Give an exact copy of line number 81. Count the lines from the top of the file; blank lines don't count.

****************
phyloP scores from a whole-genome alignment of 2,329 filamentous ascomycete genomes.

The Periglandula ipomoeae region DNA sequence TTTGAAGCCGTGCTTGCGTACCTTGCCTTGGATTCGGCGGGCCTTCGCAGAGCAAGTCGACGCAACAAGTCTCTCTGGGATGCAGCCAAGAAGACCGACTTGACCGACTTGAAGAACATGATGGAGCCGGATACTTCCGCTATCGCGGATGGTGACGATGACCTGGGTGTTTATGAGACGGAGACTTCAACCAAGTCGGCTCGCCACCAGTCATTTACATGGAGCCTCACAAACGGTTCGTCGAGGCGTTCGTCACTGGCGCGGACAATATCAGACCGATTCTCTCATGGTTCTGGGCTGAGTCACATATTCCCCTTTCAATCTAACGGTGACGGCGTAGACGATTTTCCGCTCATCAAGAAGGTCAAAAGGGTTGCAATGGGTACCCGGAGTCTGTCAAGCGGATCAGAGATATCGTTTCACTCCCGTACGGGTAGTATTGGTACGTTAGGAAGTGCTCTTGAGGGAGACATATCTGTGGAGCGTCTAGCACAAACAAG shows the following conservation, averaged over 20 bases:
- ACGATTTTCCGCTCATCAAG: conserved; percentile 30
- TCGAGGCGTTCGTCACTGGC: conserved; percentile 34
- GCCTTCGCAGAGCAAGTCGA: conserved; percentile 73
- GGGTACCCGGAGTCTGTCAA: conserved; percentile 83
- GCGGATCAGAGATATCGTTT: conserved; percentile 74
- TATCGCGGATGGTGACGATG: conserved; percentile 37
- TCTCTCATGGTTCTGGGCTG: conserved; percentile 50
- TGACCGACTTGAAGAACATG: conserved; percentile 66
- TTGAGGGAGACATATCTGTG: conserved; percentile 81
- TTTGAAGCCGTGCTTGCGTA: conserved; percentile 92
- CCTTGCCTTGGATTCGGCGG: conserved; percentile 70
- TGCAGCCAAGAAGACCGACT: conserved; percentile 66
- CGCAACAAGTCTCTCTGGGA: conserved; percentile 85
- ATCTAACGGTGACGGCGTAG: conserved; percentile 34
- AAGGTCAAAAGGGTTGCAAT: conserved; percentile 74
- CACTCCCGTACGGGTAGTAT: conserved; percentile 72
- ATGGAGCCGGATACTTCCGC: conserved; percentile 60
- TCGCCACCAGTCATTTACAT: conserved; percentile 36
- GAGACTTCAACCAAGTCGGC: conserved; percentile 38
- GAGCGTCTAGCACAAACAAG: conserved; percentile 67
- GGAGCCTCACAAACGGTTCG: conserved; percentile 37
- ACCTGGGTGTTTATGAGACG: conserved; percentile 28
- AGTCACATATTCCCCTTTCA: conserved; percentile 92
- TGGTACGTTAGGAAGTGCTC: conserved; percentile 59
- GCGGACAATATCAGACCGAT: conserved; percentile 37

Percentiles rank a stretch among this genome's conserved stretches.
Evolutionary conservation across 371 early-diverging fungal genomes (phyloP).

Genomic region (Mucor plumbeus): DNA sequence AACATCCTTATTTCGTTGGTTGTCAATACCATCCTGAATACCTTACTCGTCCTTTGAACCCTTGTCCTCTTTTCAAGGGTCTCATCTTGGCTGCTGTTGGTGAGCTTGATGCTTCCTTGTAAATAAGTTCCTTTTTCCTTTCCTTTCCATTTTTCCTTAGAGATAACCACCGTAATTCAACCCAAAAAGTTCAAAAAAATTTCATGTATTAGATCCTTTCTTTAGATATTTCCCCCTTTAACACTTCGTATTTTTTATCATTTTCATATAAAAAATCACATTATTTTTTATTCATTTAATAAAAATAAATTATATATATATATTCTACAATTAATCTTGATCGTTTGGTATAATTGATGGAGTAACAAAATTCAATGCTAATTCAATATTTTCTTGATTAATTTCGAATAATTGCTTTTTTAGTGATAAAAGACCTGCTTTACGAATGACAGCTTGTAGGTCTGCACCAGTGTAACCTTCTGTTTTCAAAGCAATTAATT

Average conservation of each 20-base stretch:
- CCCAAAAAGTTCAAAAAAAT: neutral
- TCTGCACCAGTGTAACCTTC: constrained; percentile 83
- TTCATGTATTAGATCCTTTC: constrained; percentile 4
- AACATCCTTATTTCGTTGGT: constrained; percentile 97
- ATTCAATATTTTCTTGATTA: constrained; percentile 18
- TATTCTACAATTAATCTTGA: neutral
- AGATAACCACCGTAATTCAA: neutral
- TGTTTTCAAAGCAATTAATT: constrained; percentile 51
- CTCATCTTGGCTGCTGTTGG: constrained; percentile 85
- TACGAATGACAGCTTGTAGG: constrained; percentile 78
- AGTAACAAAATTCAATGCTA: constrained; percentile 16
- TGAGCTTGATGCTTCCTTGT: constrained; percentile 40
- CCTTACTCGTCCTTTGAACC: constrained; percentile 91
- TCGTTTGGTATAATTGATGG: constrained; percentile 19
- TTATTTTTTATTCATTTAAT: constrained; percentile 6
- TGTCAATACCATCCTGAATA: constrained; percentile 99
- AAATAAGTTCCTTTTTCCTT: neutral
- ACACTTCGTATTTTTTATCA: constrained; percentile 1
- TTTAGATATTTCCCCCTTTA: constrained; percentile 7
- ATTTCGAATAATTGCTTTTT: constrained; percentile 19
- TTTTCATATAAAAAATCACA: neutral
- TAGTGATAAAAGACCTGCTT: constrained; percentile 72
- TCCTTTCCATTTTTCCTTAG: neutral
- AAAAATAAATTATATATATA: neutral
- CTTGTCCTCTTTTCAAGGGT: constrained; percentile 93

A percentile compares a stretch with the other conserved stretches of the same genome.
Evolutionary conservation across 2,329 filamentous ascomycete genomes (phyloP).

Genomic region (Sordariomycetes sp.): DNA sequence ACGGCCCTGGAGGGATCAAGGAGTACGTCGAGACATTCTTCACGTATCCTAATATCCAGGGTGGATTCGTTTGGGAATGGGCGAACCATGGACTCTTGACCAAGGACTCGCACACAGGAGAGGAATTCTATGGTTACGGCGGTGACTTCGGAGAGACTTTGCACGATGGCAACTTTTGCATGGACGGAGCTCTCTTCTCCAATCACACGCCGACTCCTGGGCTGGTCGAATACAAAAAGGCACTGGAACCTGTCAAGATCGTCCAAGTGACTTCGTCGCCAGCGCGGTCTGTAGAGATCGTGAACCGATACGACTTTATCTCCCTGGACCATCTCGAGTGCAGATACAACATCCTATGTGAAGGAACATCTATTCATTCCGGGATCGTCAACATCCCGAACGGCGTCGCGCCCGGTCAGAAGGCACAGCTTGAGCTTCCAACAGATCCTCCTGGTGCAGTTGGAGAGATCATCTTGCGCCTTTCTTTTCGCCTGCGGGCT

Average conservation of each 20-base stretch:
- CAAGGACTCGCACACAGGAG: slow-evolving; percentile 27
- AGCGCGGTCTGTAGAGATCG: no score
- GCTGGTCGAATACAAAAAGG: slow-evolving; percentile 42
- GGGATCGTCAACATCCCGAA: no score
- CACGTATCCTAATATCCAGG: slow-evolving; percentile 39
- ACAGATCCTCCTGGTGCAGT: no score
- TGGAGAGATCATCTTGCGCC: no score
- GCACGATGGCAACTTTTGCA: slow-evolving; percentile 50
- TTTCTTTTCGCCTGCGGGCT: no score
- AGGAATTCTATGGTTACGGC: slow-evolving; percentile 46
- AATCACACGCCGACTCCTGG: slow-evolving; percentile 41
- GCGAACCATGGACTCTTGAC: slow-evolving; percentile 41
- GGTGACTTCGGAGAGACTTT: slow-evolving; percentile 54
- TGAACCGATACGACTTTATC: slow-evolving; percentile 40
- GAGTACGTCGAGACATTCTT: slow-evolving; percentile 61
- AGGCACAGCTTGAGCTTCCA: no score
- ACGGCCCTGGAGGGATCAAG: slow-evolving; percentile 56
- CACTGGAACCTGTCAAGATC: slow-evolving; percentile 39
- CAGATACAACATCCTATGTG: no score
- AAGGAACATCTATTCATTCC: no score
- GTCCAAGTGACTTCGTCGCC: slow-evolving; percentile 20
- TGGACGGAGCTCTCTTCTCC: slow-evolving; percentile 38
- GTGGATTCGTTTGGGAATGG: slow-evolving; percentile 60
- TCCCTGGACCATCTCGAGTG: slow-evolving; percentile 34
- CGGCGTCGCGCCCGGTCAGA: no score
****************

- GTCCAAGTGACTTCGTCGCC: slow-evolving; percentile 20